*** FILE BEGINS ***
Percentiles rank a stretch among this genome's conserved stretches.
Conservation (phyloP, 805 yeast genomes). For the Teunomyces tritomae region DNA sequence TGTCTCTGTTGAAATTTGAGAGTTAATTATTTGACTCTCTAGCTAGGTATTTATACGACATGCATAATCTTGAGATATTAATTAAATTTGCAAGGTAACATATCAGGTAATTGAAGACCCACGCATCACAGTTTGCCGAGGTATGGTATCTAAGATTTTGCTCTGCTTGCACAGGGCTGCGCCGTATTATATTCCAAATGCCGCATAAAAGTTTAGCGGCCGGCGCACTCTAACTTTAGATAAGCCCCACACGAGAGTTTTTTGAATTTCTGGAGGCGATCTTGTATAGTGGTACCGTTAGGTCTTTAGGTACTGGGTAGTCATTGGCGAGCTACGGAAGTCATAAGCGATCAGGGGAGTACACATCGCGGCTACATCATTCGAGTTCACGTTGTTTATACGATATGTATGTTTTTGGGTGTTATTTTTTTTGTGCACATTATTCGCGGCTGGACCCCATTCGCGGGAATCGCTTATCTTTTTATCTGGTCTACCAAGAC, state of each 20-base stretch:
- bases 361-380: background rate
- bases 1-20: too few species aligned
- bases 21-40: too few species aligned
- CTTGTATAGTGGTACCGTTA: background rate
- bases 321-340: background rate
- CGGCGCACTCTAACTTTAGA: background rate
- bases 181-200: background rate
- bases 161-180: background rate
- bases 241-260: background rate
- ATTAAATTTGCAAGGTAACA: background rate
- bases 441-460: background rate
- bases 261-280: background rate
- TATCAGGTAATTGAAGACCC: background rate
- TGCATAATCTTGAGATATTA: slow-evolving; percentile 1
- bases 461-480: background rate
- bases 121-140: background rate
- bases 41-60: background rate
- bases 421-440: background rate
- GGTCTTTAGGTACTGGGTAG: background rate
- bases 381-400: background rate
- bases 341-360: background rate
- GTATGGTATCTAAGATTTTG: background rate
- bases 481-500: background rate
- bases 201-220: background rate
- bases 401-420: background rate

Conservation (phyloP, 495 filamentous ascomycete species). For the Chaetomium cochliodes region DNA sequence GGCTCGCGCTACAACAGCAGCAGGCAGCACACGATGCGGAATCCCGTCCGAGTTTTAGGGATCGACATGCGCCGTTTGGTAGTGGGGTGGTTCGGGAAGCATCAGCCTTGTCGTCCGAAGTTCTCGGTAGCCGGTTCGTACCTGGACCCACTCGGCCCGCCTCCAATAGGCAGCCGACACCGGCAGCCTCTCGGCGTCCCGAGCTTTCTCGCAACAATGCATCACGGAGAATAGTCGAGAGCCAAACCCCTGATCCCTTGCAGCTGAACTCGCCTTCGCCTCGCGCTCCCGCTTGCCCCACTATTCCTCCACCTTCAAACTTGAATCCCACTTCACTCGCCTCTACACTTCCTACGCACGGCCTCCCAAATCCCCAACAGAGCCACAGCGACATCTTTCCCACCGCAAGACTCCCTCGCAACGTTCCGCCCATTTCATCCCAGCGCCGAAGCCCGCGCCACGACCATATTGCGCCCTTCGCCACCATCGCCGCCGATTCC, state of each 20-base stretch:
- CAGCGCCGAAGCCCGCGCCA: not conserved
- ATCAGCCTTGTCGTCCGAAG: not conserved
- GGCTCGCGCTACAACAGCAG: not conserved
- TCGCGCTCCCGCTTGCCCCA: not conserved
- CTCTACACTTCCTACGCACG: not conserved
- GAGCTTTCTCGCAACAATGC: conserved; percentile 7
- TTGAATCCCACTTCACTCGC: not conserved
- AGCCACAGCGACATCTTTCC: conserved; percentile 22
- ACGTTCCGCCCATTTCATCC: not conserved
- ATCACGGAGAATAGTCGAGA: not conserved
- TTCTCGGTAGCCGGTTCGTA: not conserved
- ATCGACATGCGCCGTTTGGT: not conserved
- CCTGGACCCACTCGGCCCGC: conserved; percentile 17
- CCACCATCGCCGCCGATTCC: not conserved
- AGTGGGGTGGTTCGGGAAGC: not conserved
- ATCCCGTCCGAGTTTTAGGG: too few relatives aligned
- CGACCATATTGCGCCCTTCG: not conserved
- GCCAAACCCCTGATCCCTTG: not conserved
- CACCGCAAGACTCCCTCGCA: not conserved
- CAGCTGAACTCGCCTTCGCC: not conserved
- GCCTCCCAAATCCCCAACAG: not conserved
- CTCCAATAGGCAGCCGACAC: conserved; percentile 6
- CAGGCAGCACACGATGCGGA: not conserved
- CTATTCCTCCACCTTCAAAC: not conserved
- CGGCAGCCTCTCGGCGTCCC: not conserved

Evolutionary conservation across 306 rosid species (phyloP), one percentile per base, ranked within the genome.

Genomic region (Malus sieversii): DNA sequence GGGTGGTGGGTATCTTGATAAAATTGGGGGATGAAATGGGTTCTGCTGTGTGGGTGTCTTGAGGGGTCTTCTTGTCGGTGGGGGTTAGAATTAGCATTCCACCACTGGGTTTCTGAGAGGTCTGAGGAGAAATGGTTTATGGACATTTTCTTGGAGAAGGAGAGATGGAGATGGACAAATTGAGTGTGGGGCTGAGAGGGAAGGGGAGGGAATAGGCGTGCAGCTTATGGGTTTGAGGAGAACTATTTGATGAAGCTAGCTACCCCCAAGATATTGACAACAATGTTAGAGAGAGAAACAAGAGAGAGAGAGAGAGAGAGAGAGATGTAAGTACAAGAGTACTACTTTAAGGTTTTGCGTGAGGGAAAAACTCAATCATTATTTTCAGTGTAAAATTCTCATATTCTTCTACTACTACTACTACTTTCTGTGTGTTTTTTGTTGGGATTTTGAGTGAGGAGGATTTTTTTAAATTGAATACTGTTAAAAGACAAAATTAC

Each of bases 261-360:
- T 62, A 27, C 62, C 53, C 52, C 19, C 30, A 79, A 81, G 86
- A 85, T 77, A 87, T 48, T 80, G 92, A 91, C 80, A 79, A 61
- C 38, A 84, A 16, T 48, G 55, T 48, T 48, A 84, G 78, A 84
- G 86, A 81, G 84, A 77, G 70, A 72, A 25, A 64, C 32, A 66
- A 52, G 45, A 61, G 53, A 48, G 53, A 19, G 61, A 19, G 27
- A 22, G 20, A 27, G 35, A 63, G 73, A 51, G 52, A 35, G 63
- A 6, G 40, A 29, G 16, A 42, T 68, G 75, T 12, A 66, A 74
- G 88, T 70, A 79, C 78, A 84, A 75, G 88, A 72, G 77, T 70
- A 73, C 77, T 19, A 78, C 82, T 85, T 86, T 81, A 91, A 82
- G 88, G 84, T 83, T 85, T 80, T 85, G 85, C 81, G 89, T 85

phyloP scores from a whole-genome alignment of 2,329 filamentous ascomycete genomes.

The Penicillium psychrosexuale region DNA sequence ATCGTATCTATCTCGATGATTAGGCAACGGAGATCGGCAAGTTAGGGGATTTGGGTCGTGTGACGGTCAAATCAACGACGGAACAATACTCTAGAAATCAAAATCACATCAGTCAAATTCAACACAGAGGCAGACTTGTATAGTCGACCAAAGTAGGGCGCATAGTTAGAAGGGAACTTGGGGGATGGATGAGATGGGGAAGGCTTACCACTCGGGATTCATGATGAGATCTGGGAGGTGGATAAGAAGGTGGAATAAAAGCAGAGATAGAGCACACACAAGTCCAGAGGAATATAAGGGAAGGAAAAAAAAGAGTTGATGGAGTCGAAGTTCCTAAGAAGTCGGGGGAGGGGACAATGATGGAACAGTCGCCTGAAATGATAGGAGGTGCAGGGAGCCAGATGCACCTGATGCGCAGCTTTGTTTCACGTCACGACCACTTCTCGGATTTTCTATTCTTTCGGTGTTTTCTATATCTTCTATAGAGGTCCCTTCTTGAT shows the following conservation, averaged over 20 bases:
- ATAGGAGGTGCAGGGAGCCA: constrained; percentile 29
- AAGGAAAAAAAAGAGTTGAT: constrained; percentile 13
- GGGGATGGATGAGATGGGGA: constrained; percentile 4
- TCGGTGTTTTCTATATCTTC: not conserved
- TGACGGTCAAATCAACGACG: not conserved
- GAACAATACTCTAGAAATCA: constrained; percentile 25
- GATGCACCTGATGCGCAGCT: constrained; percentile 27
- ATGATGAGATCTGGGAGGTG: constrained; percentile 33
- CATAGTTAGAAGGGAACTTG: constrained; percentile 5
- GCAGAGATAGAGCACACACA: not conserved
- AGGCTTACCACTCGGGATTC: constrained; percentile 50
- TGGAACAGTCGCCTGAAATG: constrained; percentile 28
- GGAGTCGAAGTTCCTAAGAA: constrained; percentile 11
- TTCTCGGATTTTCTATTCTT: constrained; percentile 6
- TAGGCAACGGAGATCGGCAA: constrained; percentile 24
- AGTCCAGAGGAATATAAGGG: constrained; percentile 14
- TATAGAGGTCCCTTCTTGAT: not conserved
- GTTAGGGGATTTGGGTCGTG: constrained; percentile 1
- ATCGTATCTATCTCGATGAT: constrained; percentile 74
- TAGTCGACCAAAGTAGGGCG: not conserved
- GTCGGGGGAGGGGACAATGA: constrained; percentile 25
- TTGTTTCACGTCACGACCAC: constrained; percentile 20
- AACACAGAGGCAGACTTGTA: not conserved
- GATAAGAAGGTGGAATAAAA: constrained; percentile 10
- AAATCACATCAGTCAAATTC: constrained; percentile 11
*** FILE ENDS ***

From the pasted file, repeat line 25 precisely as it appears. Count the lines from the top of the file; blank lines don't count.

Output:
- bases 481-500: background rate